Ever imagined that one day there will be open source attempt to construct an artificial life form from the cellular level to the point where it’ll able to have basic problem-solving abilities? May be you didn’t, but the OpenWorm Project did. The OpenWorm Project has created an artificial worm which started wriggling after creating basic elements of that worm virtually and using computer code.
The OpenWorm project brought together scientists and programmers from around the world in order to entirely recreate the structure and behavior of Caenorhabditis elegans inside a machine. The 1 mm worm usually lives in warm soil. However, this worm is the very first multi-cellular organism to have its whole genome completely sequenced.
Therefore, scientists as well as programmers nominated this creature as a “perfect candidate” for the project because it exhibits relatively advanced behavior such as finding a mate and avoiding predators despite being composed of just 1,000 cells.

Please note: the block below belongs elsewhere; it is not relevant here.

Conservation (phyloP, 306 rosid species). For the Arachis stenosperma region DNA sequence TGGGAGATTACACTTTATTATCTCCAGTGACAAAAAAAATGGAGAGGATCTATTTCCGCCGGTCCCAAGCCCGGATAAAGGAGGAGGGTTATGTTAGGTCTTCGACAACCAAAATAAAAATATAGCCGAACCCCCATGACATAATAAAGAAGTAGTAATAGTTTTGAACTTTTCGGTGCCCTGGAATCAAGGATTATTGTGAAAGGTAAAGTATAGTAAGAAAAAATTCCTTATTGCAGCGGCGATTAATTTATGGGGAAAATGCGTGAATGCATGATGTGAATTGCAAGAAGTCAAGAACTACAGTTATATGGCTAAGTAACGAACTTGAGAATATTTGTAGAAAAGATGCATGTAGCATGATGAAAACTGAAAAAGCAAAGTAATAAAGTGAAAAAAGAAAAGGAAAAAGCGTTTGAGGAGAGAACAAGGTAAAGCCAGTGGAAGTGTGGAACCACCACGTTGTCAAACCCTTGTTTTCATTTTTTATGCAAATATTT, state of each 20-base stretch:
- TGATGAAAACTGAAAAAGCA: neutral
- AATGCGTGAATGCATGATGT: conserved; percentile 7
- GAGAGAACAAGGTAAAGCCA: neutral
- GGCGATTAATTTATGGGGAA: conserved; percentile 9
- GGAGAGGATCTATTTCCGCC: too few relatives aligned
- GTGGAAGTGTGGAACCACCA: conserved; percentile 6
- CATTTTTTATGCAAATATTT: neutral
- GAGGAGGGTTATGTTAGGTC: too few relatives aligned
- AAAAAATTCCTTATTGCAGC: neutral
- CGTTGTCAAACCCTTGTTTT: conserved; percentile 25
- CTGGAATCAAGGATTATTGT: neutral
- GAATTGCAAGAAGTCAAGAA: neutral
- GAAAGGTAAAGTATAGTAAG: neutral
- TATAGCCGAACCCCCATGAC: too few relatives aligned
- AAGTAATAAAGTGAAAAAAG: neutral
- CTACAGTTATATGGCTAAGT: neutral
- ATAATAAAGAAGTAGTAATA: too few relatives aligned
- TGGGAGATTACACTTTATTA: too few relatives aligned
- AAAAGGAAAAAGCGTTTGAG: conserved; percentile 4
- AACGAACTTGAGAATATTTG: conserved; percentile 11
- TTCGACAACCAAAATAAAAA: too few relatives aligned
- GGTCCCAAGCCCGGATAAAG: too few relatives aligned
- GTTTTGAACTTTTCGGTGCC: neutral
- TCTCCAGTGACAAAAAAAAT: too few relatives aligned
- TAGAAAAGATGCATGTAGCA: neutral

Researchers created all the basic elements of this creature from top to bottom to create a virtual worm via a software. They simulated all the cells one-by-one, along with neuron links between them, inside a new simulation environment called Geppetto.
Researchers hoped that they’ll be able to create an artificial worm successfully and its behavior will be same as real life Caenorhabditis elegans worm, but they were not sure, whether their method will work or not. Interestingly, surprising all, the method worked and artificial worm started writhing in the same way and at the same speed as the real roundworms do, and thus made a breakthrough. See the video.
All of the code, data and models produced by the project have been released under the MIT open source licence and publicly available. For more details, hit the link below.
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